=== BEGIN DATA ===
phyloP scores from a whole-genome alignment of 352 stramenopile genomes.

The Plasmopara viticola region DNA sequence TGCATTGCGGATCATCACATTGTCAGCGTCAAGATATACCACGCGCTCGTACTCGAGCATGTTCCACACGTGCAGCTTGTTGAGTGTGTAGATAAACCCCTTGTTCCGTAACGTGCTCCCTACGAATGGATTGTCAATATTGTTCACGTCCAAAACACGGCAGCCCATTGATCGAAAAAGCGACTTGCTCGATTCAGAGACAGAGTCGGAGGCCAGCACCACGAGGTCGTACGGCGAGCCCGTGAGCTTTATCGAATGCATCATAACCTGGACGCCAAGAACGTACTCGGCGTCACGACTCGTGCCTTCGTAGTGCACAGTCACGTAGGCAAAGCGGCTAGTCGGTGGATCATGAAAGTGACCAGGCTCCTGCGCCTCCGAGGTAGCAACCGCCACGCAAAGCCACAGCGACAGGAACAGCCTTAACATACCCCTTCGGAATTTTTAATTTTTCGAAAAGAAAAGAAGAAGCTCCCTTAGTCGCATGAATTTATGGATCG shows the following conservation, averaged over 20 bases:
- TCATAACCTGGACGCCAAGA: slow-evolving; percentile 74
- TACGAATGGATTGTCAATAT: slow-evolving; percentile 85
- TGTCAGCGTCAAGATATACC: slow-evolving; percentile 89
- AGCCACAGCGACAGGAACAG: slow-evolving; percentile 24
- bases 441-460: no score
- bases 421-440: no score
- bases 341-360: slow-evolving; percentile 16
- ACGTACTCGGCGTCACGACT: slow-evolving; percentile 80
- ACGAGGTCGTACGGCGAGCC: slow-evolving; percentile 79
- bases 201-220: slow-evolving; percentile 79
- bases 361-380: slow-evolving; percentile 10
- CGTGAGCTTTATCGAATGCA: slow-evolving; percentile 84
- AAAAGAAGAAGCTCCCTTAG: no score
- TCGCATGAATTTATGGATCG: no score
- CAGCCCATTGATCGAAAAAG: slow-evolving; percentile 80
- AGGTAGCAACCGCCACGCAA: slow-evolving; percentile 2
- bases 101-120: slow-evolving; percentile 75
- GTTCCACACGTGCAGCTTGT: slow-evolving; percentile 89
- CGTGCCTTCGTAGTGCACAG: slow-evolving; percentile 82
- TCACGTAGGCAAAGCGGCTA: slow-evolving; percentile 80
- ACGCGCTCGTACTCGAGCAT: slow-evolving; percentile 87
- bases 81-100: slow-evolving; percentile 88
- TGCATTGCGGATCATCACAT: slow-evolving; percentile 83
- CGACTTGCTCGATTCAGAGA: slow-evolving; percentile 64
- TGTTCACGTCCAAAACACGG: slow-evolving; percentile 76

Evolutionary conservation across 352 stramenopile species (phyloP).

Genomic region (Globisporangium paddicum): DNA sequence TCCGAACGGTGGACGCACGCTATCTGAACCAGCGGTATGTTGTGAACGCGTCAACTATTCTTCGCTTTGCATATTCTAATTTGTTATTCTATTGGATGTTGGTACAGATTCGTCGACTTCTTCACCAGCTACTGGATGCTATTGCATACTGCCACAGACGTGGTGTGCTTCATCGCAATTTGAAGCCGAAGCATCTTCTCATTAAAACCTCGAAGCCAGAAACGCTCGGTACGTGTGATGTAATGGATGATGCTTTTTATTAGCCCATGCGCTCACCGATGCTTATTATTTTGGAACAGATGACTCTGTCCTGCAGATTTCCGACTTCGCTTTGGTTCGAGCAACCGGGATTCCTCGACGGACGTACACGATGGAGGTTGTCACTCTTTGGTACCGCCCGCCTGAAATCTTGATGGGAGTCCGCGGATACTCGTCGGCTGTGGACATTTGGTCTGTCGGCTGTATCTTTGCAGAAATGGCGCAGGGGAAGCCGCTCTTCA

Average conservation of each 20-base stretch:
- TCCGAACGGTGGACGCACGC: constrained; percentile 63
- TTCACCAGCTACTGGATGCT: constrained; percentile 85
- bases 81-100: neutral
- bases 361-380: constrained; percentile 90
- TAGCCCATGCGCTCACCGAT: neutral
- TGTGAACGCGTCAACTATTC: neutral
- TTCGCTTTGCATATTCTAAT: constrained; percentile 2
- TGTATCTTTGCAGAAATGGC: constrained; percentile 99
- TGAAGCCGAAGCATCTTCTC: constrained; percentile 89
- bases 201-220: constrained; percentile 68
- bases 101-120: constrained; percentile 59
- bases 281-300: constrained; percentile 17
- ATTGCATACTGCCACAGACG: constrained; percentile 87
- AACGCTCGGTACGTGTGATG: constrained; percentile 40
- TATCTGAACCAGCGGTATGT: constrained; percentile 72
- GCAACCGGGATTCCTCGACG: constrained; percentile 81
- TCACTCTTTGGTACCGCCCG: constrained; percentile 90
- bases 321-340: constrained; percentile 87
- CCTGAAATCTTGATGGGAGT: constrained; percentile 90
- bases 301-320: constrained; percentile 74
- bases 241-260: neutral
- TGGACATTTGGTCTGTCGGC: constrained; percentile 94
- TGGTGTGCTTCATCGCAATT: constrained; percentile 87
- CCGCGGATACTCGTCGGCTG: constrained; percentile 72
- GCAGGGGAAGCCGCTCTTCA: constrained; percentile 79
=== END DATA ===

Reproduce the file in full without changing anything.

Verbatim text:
phyloP scores from a whole-genome alignment of 352 stramenopile genomes.

The Plasmopara viticola region DNA sequence TGCATTGCGGATCATCACATTGTCAGCGTCAAGATATACCACGCGCTCGTACTCGAGCATGTTCCACACGTGCAGCTTGTTGAGTGTGTAGATAAACCCCTTGTTCCGTAACGTGCTCCCTACGAATGGATTGTCAATATTGTTCACGTCCAAAACACGGCAGCCCATTGATCGAAAAAGCGACTTGCTCGATTCAGAGACAGAGTCGGAGGCCAGCACCACGAGGTCGTACGGCGAGCCCGTGAGCTTTATCGAATGCATCATAACCTGGACGCCAAGAACGTACTCGGCGTCACGACTCGTGCCTTCGTAGTGCACAGTCACGTAGGCAAAGCGGCTAGTCGGTGGATCATGAAAGTGACCAGGCTCCTGCGCCTCCGAGGTAGCAACCGCCACGCAAAGCCACAGCGACAGGAACAGCCTTAACATACCCCTTCGGAATTTTTAATTTTTCGAAAAGAAAAGAAGAAGCTCCCTTAGTCGCATGAATTTATGGATCG shows the following conservation, averaged over 20 bases:
- TCATAACCTGGACGCCAAGA: slow-evolving; percentile 74
- TACGAATGGATTGTCAATAT: slow-evolving; percentile 85
- TGTCAGCGTCAAGATATACC: slow-evolving; percentile 89
- AGCCACAGCGACAGGAACAG: slow-evolving; percentile 24
- bases 441-460: no score
- bases 421-440: no score
- bases 341-360: slow-evolving; percentile 16
- ACGTACTCGGCGTCACGACT: slow-evolving; percentile 80
- ACGAGGTCGTACGGCGAGCC: slow-evolving; percentile 79
- bases 201-220: slow-evolving; percentile 79
- bases 361-380: slow-evolving; percentile 10
- CGTGAGCTTTATCGAATGCA: slow-evolving; percentile 84
- AAAAGAAGAAGCTCCCTTAG: no score
- TCGCATGAATTTATGGATCG: no score
- CAGCCCATTGATCGAAAAAG: slow-evolving; percentile 80
- AGGTAGCAACCGCCACGCAA: slow-evolving; percentile 2
- bases 101-120: slow-evolving; percentile 75
- GTTCCACACGTGCAGCTTGT: slow-evolving; percentile 89
- CGTGCCTTCGTAGTGCACAG: slow-evolving; percentile 82
- TCACGTAGGCAAAGCGGCTA: slow-evolving; percentile 80
- ACGCGCTCGTACTCGAGCAT: slow-evolving; percentile 87
- bases 81-100: slow-evolving; percentile 88
- TGCATTGCGGATCATCACAT: slow-evolving; percentile 83
- CGACTTGCTCGATTCAGAGA: slow-evolving; percentile 64
- TGTTCACGTCCAAAACACGG: slow-evolving; percentile 76

Evolutionary conservation across 352 stramenopile species (phyloP).

Genomic region (Globisporangium paddicum): DNA sequence TCCGAACGGTGGACGCACGCTATCTGAACCAGCGGTATGTTGTGAACGCGTCAACTATTCTTCGCTTTGCATATTCTAATTTGTTATTCTATTGGATGTTGGTACAGATTCGTCGACTTCTTCACCAGCTACTGGATGCTATTGCATACTGCCACAGACGTGGTGTGCTTCATCGCAATTTGAAGCCGAAGCATCTTCTCATTAAAACCTCGAAGCCAGAAACGCTCGGTACGTGTGATGTAATGGATGATGCTTTTTATTAGCCCATGCGCTCACCGATGCTTATTATTTTGGAACAGATGACTCTGTCCTGCAGATTTCCGACTTCGCTTTGGTTCGAGCAACCGGGATTCCTCGACGGACGTACACGATGGAGGTTGTCACTCTTTGGTACCGCCCGCCTGAAATCTTGATGGGAGTCCGCGGATACTCGTCGGCTGTGGACATTTGGTCTGTCGGCTGTATCTTTGCAGAAATGGCGCAGGGGAAGCCGCTCTTCA

Average conservation of each 20-base stretch:
- TCCGAACGGTGGACGCACGC: constrained; percentile 63
- TTCACCAGCTACTGGATGCT: constrained; percentile 85
- bases 81-100: neutral
- bases 361-380: constrained; percentile 90
- TAGCCCATGCGCTCACCGAT: neutral
- TGTGAACGCGTCAACTATTC: neutral
- TTCGCTTTGCATATTCTAAT: constrained; percentile 2
- TGTATCTTTGCAGAAATGGC: constrained; percentile 99
- TGAAGCCGAAGCATCTTCTC: constrained; percentile 89
- bases 201-220: constrained; percentile 68
- bases 101-120: constrained; percentile 59
- bases 281-300: constrained; percentile 17
- ATTGCATACTGCCACAGACG: constrained; percentile 87
- AACGCTCGGTACGTGTGATG: constrained; percentile 40
- TATCTGAACCAGCGGTATGT: constrained; percentile 72
- GCAACCGGGATTCCTCGACG: constrained; percentile 81
- TCACTCTTTGGTACCGCCCG: constrained; percentile 90
- bases 321-340: constrained; percentile 87
- CCTGAAATCTTGATGGGAGT: constrained; percentile 90
- bases 301-320: constrained; percentile 74
- bases 241-260: neutral
- TGGACATTTGGTCTGTCGGC: constrained; percentile 94
- TGGTGTGCTTCATCGCAATT: constrained; percentile 87
- CCGCGGATACTCGTCGGCTG: constrained; percentile 72
- GCAGGGGAAGCCGCTCTTCA: constrained; percentile 79